I’ve hired a bike for free and spent half a day peddling along a river not really knowing where I was or where I was going but just loving being on a bike (as crappy as it was) after so long and enjoying the sights along the river.
I’ve taught English (funny that). Teaching in full emersion. I’ve found that Korean kids, in contrast to some peoples assumptions are not perfect students. Some are really motivated, but even they have their off days. Some start out super quiet, but then never stop talking. Others are moody, mischievous, or demanding. Some are clearly very ‘special’. Some adore me (or at least that’s what I tell myself), some love to wind me up and others I’m sure couldn’t care less about who was standing in front of them. As such I’ve had classes I thought went really well, and classes that have gone terribly. But I don’t think I’ve cried yet, so things haven’t got too bad.
I’ve had conversations (very brief and basic) solely in Korean, and felt that at least some of what I said and what I heard was correctly understood. I’m often told I have good pronunciation, which I think is often just a polite response to my speaking, but then I heard other foreigners try to speak the language as if it used only English phonemes which clearly it does not.
I’ve become a millionaire. Millions of won entering my account every month. I’ve put aside a bit of money already to put on my student loan, but am mostly enjoying finally having a disposable income after living the student life for so long and of course making sure I’m not so stingy I don’t make the most of my time here. I’ve already got a couple of weekend trips out of Seoul lined up, as well as an upcoming trip to Beijing. Christmas this year will likely be spent in Thailand.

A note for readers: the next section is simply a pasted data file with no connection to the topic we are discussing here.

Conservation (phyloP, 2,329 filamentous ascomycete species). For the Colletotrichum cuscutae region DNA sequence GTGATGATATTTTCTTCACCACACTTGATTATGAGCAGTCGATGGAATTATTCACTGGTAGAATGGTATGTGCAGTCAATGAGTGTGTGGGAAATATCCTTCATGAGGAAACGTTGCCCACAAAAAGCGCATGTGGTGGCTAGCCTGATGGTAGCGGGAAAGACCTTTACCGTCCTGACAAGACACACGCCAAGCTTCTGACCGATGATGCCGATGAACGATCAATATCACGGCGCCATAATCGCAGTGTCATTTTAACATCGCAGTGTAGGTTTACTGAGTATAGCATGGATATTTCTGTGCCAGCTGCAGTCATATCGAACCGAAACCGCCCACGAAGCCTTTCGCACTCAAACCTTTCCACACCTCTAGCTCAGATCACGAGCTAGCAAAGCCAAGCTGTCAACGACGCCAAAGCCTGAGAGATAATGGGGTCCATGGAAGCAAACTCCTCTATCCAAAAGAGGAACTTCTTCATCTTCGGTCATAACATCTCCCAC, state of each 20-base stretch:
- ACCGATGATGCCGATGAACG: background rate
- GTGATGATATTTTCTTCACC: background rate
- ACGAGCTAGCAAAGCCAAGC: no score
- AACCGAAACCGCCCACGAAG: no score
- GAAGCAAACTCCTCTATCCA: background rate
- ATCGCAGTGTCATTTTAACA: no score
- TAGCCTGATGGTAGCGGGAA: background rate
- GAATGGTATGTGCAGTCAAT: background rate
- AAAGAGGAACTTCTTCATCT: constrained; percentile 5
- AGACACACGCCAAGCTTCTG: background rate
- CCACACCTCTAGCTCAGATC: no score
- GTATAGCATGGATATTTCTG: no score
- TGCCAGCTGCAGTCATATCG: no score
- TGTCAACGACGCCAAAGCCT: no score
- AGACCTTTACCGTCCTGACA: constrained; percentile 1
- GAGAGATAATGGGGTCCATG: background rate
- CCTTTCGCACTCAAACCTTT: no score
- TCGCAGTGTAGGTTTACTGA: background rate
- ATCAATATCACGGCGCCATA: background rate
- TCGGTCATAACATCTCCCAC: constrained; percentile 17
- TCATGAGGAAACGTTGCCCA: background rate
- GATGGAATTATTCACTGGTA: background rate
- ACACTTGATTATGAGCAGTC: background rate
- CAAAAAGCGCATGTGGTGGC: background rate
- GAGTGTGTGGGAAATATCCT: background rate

I’ve joined a gym. A women’s gym, called Diva Fit, that has pink stuff. On the surface it is so not me, but I’m enjoying doing some regular exercise in an environment with a regulated temperature. More so I’m enjoying doing something other than work in the community where I live. Most people there have proven to be friendly attempting to communicate with me in whatever way we can, whether it be English, Konglish, Korean, Google translate or a lot of hand motions. So I start my mornings with a good workout, a Korean practice and K-Pop induction.